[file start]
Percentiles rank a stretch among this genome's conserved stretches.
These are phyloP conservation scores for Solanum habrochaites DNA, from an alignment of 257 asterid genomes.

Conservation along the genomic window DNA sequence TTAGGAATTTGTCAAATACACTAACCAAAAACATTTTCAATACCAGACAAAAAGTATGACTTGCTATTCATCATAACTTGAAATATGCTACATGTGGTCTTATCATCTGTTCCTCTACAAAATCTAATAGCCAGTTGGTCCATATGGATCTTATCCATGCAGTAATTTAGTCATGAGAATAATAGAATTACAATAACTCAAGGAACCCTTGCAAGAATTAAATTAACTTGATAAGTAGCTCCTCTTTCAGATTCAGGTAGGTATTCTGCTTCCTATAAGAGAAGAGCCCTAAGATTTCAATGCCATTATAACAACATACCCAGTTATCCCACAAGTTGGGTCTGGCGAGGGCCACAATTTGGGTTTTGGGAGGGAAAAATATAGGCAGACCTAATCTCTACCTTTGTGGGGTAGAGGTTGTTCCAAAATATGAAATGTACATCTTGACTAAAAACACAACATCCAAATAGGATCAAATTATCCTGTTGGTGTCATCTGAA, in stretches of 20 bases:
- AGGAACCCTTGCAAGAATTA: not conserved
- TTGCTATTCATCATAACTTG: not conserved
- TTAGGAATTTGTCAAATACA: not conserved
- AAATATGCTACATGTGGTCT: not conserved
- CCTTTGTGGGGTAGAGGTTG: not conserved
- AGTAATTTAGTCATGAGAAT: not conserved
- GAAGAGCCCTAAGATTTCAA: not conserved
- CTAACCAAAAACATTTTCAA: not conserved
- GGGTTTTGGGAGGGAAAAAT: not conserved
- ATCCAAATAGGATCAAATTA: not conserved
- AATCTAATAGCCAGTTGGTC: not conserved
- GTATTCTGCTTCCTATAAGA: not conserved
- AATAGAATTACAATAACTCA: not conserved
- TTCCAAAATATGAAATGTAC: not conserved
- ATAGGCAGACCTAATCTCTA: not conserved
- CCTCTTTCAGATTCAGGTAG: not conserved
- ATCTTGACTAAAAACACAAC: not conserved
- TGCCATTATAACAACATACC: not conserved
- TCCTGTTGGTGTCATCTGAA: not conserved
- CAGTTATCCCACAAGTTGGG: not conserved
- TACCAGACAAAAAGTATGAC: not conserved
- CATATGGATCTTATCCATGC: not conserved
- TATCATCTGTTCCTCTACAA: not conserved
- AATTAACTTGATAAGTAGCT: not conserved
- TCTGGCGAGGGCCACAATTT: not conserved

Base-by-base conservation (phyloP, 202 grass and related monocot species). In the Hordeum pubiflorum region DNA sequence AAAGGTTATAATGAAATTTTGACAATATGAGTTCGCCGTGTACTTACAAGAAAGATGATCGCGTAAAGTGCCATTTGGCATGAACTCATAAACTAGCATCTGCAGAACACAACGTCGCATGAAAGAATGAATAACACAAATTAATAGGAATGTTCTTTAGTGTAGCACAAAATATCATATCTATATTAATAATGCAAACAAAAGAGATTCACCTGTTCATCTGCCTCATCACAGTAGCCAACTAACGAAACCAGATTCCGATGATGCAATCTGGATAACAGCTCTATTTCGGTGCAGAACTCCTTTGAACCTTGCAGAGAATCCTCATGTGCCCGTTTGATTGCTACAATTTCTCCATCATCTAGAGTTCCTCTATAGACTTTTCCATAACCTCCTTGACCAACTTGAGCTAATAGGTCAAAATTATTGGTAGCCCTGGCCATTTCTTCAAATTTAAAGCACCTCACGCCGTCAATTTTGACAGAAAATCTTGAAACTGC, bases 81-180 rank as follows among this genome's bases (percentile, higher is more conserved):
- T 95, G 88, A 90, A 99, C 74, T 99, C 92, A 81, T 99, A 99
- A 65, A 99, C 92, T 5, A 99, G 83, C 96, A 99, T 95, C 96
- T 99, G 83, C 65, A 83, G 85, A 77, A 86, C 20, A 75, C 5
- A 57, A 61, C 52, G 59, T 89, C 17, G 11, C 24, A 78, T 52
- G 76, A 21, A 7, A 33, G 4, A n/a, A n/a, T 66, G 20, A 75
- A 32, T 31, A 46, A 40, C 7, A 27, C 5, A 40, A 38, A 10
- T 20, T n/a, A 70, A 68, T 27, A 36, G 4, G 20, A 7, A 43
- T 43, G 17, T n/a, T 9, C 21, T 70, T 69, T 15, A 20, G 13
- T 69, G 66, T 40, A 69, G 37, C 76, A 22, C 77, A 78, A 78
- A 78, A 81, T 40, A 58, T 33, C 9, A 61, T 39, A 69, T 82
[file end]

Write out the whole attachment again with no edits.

Percentiles rank a stretch among this genome's conserved stretches.
These are phyloP conservation scores for Solanum habrochaites DNA, from an alignment of 257 asterid genomes.

Conservation along the genomic window DNA sequence TTAGGAATTTGTCAAATACACTAACCAAAAACATTTTCAATACCAGACAAAAAGTATGACTTGCTATTCATCATAACTTGAAATATGCTACATGTGGTCTTATCATCTGTTCCTCTACAAAATCTAATAGCCAGTTGGTCCATATGGATCTTATCCATGCAGTAATTTAGTCATGAGAATAATAGAATTACAATAACTCAAGGAACCCTTGCAAGAATTAAATTAACTTGATAAGTAGCTCCTCTTTCAGATTCAGGTAGGTATTCTGCTTCCTATAAGAGAAGAGCCCTAAGATTTCAATGCCATTATAACAACATACCCAGTTATCCCACAAGTTGGGTCTGGCGAGGGCCACAATTTGGGTTTTGGGAGGGAAAAATATAGGCAGACCTAATCTCTACCTTTGTGGGGTAGAGGTTGTTCCAAAATATGAAATGTACATCTTGACTAAAAACACAACATCCAAATAGGATCAAATTATCCTGTTGGTGTCATCTGAA, in stretches of 20 bases:
- AGGAACCCTTGCAAGAATTA: not conserved
- TTGCTATTCATCATAACTTG: not conserved
- TTAGGAATTTGTCAAATACA: not conserved
- AAATATGCTACATGTGGTCT: not conserved
- CCTTTGTGGGGTAGAGGTTG: not conserved
- AGTAATTTAGTCATGAGAAT: not conserved
- GAAGAGCCCTAAGATTTCAA: not conserved
- CTAACCAAAAACATTTTCAA: not conserved
- GGGTTTTGGGAGGGAAAAAT: not conserved
- ATCCAAATAGGATCAAATTA: not conserved
- AATCTAATAGCCAGTTGGTC: not conserved
- GTATTCTGCTTCCTATAAGA: not conserved
- AATAGAATTACAATAACTCA: not conserved
- TTCCAAAATATGAAATGTAC: not conserved
- ATAGGCAGACCTAATCTCTA: not conserved
- CCTCTTTCAGATTCAGGTAG: not conserved
- ATCTTGACTAAAAACACAAC: not conserved
- TGCCATTATAACAACATACC: not conserved
- TCCTGTTGGTGTCATCTGAA: not conserved
- CAGTTATCCCACAAGTTGGG: not conserved
- TACCAGACAAAAAGTATGAC: not conserved
- CATATGGATCTTATCCATGC: not conserved
- TATCATCTGTTCCTCTACAA: not conserved
- AATTAACTTGATAAGTAGCT: not conserved
- TCTGGCGAGGGCCACAATTT: not conserved

Base-by-base conservation (phyloP, 202 grass and related monocot species). In the Hordeum pubiflorum region DNA sequence AAAGGTTATAATGAAATTTTGACAATATGAGTTCGCCGTGTACTTACAAGAAAGATGATCGCGTAAAGTGCCATTTGGCATGAACTCATAAACTAGCATCTGCAGAACACAACGTCGCATGAAAGAATGAATAACACAAATTAATAGGAATGTTCTTTAGTGTAGCACAAAATATCATATCTATATTAATAATGCAAACAAAAGAGATTCACCTGTTCATCTGCCTCATCACAGTAGCCAACTAACGAAACCAGATTCCGATGATGCAATCTGGATAACAGCTCTATTTCGGTGCAGAACTCCTTTGAACCTTGCAGAGAATCCTCATGTGCCCGTTTGATTGCTACAATTTCTCCATCATCTAGAGTTCCTCTATAGACTTTTCCATAACCTCCTTGACCAACTTGAGCTAATAGGTCAAAATTATTGGTAGCCCTGGCCATTTCTTCAAATTTAAAGCACCTCACGCCGTCAATTTTGACAGAAAATCTTGAAACTGC, bases 81-180 rank as follows among this genome's bases (percentile, higher is more conserved):
- T 95, G 88, A 90, A 99, C 74, T 99, C 92, A 81, T 99, A 99
- A 65, A 99, C 92, T 5, A 99, G 83, C 96, A 99, T 95, C 96
- T 99, G 83, C 65, A 83, G 85, A 77, A 86, C 20, A 75, C 5
- A 57, A 61, C 52, G 59, T 89, C 17, G 11, C 24, A 78, T 52
- G 76, A 21, A 7, A 33, G 4, A n/a, A n/a, T 66, G 20, A 75
- A 32, T 31, A 46, A 40, C 7, A 27, C 5, A 40, A 38, A 10
- T 20, T n/a, A 70, A 68, T 27, A 36, G 4, G 20, A 7, A 43
- T 43, G 17, T n/a, T 9, C 21, T 70, T 69, T 15, A 20, G 13
- T 69, G 66, T 40, A 69, G 37, C 76, A 22, C 77, A 78, A 78
- A 78, A 81, T 40, A 58, T 33, C 9, A 61, T 39, A 69, T 82